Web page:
The opportunity to air our views about the Trans-Pacific Partnership Agreement (TPPA) is still on. I do hope Malaysians of all walks of life will write or get their views heard whether agreeing or otherwise.
I am now penning my third article on this subject in the last two months. I may not join the rank of experts in this subject matter but focus is a powerful ally for gaining expertise.
Immediately after concluding negotiations a couple weeks ago and touching down on Malaysian soil, our hard working MITI minister did not waste much time. He wanted to meet representatives from Khazanah Nasional and Petronas to discuss areas where the two firms can implement disciplines prescribed by the TPPA.
Other recent statements skewed to this target include from former WTO general council chairman, Federation on Malaysian Manufacturers (FMM) and Credit Suisse report.
Above all, in May 2014, the Malaysian Prime Minister himself reassured Malaysians that we stand to gain from an expanded market base as the 12 countries will potentially increase to 20 in time to come. And Malaysia would have a lot to lose given that it is an export-oriented country.
We heard justifications like our economy will get a boost of up to 5.5% by 2025, structurally positive to embrace foreign competition, long-term, should boost the dynamism of corporate Malaysia and improve efficiency and productivity over time. This is done by a US-based Institute. Other benefits include will foster global value chains among its participants and facilitate trade flows, it will diversify and deepen the country’s exports as it promises a degree of transparency and predictability in investment rules, tariff concessions and avenue to address non-tariff barriers, will provide a competitive edge over our regional competitors and build investor confidence in Malaysia.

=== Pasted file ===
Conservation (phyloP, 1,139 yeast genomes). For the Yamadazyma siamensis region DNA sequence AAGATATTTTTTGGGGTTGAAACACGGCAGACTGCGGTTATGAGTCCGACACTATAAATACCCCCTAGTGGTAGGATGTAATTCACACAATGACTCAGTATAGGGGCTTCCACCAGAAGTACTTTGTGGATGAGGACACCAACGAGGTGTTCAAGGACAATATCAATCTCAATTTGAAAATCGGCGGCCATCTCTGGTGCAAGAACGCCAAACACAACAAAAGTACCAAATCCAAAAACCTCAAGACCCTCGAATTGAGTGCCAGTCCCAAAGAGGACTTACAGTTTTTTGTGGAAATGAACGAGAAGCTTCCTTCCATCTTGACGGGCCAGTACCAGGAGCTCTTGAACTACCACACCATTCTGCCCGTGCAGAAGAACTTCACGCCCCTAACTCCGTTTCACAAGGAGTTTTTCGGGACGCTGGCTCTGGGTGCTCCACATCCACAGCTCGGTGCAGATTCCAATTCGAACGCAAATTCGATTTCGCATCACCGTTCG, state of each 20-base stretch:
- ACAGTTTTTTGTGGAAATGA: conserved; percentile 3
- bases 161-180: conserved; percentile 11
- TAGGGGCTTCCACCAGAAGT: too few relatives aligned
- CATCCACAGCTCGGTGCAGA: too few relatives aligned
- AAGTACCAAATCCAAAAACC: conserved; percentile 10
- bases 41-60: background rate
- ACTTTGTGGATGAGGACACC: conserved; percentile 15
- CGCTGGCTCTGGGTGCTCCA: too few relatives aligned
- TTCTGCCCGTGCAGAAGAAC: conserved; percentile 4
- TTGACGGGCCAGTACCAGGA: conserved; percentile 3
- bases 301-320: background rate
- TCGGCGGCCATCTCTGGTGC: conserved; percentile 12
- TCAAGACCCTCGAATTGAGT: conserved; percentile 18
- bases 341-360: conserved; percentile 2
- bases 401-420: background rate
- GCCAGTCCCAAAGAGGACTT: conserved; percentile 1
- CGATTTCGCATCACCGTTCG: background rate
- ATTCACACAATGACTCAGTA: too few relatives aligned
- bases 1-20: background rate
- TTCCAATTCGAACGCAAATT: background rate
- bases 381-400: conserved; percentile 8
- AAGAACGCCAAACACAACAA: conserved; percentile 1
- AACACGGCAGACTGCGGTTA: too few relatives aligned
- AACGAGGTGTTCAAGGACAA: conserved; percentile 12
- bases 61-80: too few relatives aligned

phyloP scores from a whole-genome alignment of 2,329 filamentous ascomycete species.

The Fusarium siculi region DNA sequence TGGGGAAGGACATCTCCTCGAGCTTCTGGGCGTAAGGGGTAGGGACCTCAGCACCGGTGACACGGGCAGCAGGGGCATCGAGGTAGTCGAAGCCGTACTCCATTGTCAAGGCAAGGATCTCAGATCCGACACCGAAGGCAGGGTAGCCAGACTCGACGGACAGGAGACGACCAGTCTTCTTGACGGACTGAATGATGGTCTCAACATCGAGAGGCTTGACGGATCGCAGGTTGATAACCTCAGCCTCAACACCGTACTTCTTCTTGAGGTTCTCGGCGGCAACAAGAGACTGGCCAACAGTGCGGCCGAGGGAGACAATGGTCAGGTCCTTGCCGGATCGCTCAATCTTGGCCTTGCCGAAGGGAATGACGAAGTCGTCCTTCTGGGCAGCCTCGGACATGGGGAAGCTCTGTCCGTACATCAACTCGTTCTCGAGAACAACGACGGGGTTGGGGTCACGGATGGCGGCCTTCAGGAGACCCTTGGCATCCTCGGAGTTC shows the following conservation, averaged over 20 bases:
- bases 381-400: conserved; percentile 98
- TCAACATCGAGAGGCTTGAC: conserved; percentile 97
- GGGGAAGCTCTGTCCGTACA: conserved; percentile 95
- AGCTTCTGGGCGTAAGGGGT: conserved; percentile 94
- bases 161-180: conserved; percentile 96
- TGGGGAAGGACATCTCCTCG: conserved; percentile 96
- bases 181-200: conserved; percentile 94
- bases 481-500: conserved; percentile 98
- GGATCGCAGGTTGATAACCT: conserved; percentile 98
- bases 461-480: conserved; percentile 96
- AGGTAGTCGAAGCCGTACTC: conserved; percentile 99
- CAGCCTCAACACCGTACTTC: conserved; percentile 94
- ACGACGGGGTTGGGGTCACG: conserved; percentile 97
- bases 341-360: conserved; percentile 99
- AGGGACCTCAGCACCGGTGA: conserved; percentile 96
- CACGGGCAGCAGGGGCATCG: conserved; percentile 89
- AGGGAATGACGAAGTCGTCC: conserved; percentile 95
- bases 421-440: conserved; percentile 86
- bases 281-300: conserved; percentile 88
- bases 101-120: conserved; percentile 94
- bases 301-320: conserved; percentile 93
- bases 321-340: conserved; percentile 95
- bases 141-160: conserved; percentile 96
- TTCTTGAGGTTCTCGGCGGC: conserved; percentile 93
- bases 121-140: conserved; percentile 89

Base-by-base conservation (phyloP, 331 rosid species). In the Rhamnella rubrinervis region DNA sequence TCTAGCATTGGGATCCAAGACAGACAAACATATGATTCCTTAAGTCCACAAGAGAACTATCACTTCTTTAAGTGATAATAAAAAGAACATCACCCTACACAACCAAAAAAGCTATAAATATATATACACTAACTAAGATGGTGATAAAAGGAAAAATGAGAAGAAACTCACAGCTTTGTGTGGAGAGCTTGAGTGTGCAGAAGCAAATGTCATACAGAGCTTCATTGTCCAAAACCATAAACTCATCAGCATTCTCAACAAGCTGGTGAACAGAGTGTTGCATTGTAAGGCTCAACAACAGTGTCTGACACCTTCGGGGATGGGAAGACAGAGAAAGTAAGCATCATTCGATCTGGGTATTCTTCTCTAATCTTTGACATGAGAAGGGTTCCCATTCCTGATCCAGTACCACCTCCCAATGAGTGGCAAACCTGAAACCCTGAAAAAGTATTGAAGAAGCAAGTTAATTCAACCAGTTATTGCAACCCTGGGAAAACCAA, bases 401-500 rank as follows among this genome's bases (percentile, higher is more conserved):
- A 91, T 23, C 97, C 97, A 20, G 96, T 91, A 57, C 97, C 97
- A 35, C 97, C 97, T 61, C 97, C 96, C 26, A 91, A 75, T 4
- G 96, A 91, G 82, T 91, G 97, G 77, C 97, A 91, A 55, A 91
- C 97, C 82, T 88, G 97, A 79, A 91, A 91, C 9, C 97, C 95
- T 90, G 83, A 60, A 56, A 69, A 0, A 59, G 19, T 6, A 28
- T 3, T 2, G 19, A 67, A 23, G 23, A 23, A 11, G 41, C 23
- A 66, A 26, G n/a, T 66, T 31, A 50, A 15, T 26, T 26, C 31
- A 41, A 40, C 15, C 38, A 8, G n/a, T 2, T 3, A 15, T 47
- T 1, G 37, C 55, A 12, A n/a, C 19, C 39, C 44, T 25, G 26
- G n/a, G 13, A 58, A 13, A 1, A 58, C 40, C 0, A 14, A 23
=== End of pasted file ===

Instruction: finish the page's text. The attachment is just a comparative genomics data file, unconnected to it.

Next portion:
These are almost all subjective.
There may be a few more benefits but the real cost benefit analysis (CBA) is yet to be seen after talking about it for a long time.
While waiting for the CBA let us examine the base line or starting point at which the criteria are measured. Also, the assumptions used for future scenarios.
For the last 10 years since 2005, annual exports to the USA was around US$30b. The highest was US$36b in 2006. Our bilateral trade with them in 2014 was only RM116.75b (8%) as against total trade of RM1.45T.
In 2014, trade with our current FTA partner countries was RM906.6b (approx 62% of total trade). It is estimated that around 50% of exports to FTA partner countries were through preferential access.
ASEAN with a growing middle-income group as well as development and reform initiatives remained a strategic trading partner for Malaysia, accounting for 27% of Malaysia’s total trade in 2014 (valued at RM389.03b). China remained Malaysia’s largest trading partner for the sixth consecutive year since 2009. Malaysia’s trade with China in 2014 was RM207.85b (14% of total trade) and there is deep integration of the supply chain between both countries.
Trade with the EU was about 10% of total trade.
A study was done, in 2012, while the USA imposed tariffs worth US$207m on our exports to the them, we imposed tariffs of US$720m on them. So if both sides remove all tariffs (except maybe on one product) in the TPP, Malaysia is losing 3.5 times more tariff revenue than the USA. This is contrary to the special and differential treatment for developing countries agreed to by all WTO members (including the USA). The understanding is for developing countries to do less liberalisation than developed countries.
For the records, we have with Japan the Malaysia-Japan Economic Partnership Agreement (MJEPA) that came into force in July 2006. We also have had AFTA with Singapore since 1993.